2023 Home For The Holidays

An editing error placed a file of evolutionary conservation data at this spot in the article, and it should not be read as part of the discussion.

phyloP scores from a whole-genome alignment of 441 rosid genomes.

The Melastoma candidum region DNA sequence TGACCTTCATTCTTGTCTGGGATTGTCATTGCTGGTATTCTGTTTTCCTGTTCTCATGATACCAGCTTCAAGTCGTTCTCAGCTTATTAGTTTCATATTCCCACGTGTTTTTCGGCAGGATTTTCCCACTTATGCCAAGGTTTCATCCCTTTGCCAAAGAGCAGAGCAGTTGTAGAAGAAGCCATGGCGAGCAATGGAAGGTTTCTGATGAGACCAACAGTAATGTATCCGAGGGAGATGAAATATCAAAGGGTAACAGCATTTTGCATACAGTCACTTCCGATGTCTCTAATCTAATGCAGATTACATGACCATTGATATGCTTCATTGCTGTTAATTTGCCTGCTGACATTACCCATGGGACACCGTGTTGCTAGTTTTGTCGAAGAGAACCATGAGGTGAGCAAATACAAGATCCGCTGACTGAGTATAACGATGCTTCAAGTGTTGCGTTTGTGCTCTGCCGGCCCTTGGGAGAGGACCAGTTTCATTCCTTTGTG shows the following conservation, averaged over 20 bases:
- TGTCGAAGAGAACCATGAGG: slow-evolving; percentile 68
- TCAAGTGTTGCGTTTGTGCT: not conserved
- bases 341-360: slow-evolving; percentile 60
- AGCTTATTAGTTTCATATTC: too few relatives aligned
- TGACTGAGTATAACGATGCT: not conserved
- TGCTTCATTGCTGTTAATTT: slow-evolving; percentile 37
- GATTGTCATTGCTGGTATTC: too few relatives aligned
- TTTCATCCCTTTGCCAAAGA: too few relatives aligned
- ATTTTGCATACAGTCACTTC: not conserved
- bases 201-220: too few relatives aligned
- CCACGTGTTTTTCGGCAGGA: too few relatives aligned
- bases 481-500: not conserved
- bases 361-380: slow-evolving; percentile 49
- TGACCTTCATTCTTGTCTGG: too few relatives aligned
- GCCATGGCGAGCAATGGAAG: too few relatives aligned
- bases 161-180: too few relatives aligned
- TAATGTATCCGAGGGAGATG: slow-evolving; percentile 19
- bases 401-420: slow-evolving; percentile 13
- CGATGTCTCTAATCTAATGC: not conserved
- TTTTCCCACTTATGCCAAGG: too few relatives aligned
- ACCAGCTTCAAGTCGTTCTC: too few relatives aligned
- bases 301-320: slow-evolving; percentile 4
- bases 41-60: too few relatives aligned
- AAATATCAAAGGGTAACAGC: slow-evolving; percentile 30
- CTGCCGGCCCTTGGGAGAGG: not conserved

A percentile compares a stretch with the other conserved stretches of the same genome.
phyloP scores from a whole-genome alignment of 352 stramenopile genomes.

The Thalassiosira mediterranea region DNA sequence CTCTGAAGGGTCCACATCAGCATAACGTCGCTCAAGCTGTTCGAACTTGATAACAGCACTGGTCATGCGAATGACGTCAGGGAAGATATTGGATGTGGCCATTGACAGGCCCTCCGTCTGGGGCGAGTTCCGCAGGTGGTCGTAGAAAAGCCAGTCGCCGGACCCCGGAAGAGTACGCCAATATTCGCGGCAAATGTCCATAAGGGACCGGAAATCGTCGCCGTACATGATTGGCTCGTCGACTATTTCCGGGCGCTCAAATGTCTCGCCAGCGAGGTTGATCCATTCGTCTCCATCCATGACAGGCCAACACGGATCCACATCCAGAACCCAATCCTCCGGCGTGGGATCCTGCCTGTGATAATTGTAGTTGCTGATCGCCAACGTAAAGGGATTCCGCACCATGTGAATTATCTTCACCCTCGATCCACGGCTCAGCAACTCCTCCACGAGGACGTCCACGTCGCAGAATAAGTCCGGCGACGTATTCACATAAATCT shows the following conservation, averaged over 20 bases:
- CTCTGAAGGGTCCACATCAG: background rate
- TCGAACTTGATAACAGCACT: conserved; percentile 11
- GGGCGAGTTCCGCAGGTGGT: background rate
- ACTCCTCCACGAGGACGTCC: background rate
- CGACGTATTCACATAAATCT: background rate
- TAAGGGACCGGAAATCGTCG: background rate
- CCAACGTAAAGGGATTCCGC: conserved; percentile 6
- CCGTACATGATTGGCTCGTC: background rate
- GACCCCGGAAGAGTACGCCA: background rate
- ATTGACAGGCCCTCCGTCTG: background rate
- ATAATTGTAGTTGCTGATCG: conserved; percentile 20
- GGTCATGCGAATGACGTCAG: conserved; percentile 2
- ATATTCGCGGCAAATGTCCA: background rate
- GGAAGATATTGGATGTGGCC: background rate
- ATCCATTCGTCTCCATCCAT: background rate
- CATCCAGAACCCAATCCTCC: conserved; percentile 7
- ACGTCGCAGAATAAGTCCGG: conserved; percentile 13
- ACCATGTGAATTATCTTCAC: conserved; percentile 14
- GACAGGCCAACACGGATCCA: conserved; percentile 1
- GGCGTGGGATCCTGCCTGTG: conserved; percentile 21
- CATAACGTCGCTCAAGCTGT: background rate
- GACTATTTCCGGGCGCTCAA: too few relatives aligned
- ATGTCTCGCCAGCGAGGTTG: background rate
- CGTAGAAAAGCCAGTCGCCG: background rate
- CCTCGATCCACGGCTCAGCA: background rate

Page 28 2023 Home For The Holidays Lincoln Daily News November 23, 2022 Chances are excellent that while wrestling a freshly-chopped fir tree through the front door or dragging an artificial one down from the attic, you have never given a thought to His Royal Highness, Prince Albert, husband to Great Britain’s Queen Victoria. In fact, you have Prince Albert and his German heritage to thank for any of your Christmas tree joys or troubles because it is through him that this German Christmas tradition became popular in the English-speaking world. However, the tradition of bringing greenery indoors during wintertime extends well before the 19th century when Victoria and Albert popularized a decorated tree inside of living spaces. Ancient cultures observed the winter solstice as a turning point in the year when the days began to lengthen and they could look forward to warmer weather and the planting season ahead. To celebrate this pivotal time, ancient Egyptians brought palm rushes indoors to welcome Ra, their sun god, back to health. Romans decorated homes and temples with boughs of evergreen for the feast of Saturnalia honoring Saturn, god of agriculture. Celtic Druids also decorated their temples with evergreen boughs, and Vikings believed evergreens to be a special gift from their own sun god, Balder. Church records from England indicate holly and ivy were used to decorate homes, streets, and parishes in some areas during the 14th and 15th centuries, but the Christmas tree tradition we know today appears to be rooted in the Middle Ages in what we now know as Germany. According to Time magazine, “In 1419, a guild in Freiburg put up a tree decorated with apples, flour-paste wafers, tinsel and gingerbread. In ‘Paradise Plays’ that were performed to celebrate the feast day of Adam and Eve, which fell on Christmas Eve, a tree of knowledge was represented by O Christmas Tree, O Christmas Tree: How Evergreens Ended Up Decking Our Halls for the Holidays Continued --